O’Brien said he would sleep on it and give an answer by Feb. 10th at 1:00 p.m. …
On Feb. 10th at 5:00 p.m. the Black students learned that O’Brien was meeting with SGWAUT [the teacher’s union]. …
That was the last event which took place before 4:00 a.m. on February 11th.
At 7:30 a.m. Malcolm Stone SGWU Information Officer stated “the police were in charge of the situation because at around 4:00 a.m. students were tearing things up. Students were in a path of destruction and so the university had no option but to call the police. Police arrived at 4:00 a.m. approximately, and have seen fit to call in the riot squad.”
The lawyer for the Asst. to the Principal revealed that “the lawyers for the Black students produced a series of proposals that were submitted to the university. These proposals, because they would affect Professor Anderson, were submitted to the SGWAUT Council. They considered them last night but they were considered unacceptable from a faculty point of view, but there were still grounds for further negotiation. The Council was to meet again at 1:30 p.m. today, and conveyed this information to the Black students about midnight. That was the last event, until the crowd on the seventh floor broke loose.”
The upheaval started with an attack on the cafeteria whereupon chairs and tables from there were used to barricade the escalators and stairways. At that point, the students were pushed back to the 9th floor. Mr. Sheldon also stated that the calling of the police was an official administrative decision.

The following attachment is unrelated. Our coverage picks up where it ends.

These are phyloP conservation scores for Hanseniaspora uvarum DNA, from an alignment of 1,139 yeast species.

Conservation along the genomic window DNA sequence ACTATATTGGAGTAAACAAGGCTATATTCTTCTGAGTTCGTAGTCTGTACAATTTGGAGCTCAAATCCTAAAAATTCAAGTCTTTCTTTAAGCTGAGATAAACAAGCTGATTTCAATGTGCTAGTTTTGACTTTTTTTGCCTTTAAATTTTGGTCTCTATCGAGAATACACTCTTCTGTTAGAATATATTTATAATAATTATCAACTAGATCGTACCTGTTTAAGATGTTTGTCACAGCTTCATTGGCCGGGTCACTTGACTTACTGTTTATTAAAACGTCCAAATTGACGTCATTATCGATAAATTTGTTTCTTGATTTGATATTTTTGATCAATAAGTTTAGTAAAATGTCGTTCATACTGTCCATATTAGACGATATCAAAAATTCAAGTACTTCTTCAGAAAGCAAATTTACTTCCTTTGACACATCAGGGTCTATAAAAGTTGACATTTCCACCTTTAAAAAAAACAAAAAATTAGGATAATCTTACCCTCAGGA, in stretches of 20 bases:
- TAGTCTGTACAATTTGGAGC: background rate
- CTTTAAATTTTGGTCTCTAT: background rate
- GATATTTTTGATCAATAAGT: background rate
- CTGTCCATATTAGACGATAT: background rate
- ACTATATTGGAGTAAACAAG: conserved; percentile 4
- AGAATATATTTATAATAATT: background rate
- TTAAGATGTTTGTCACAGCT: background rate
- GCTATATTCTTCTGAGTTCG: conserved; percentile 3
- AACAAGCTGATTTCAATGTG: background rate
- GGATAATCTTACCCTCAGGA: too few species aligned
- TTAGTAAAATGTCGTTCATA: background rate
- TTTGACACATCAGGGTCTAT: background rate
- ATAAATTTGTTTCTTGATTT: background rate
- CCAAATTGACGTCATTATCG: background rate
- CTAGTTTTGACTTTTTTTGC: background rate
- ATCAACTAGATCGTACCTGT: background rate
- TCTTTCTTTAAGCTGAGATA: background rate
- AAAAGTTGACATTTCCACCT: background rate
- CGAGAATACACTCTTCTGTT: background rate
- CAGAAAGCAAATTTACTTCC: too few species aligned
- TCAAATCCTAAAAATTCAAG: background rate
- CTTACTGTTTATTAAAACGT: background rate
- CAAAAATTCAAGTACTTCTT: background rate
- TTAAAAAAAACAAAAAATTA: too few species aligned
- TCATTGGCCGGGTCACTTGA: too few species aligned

At 8:30 a.m. approximately 200-300 students began congregating on De Maisonneuve Blvd. Also, 50-60 students started chanting “justice, justice” while other students across the street were chanting “We want classes,” and “Go Cops Go”, in opposition.
In an interview with a police official at 12:15 p.m. it was revealed that two policemen had been injured this morning in an encounter with militants at 6:00 a.m. One constable received a cut on the palm of his hand requiring 7 stitches … The second officer was sent to hospital after having a broken beer bottle thrust in his face in the area of his left eye.
Demonstrators march outside
At approximately 11:30 a.m. students outside the university began congregating at the Bishop St. garage entrance.
A paddy wagon was set on fire and was quickly extinguished by the police. Upon the arrival of the riot squad vehicles, a few outside militants began throwing snowballs and other objects at them when they entered the garage. Sir George students shouted down a small handful of radicals (almost all from McGill) nearby who were shouting “solidarité” and “revolution” through a bull horn. Some Georgians assaulted these McGill individuals and ripped off their McGill scarves, sending them scurrying. Similar results occurred when self-styled Black Panthers tried their oratory skills. Police had to form a flying wedge to protect the Panthers and escort them to safety.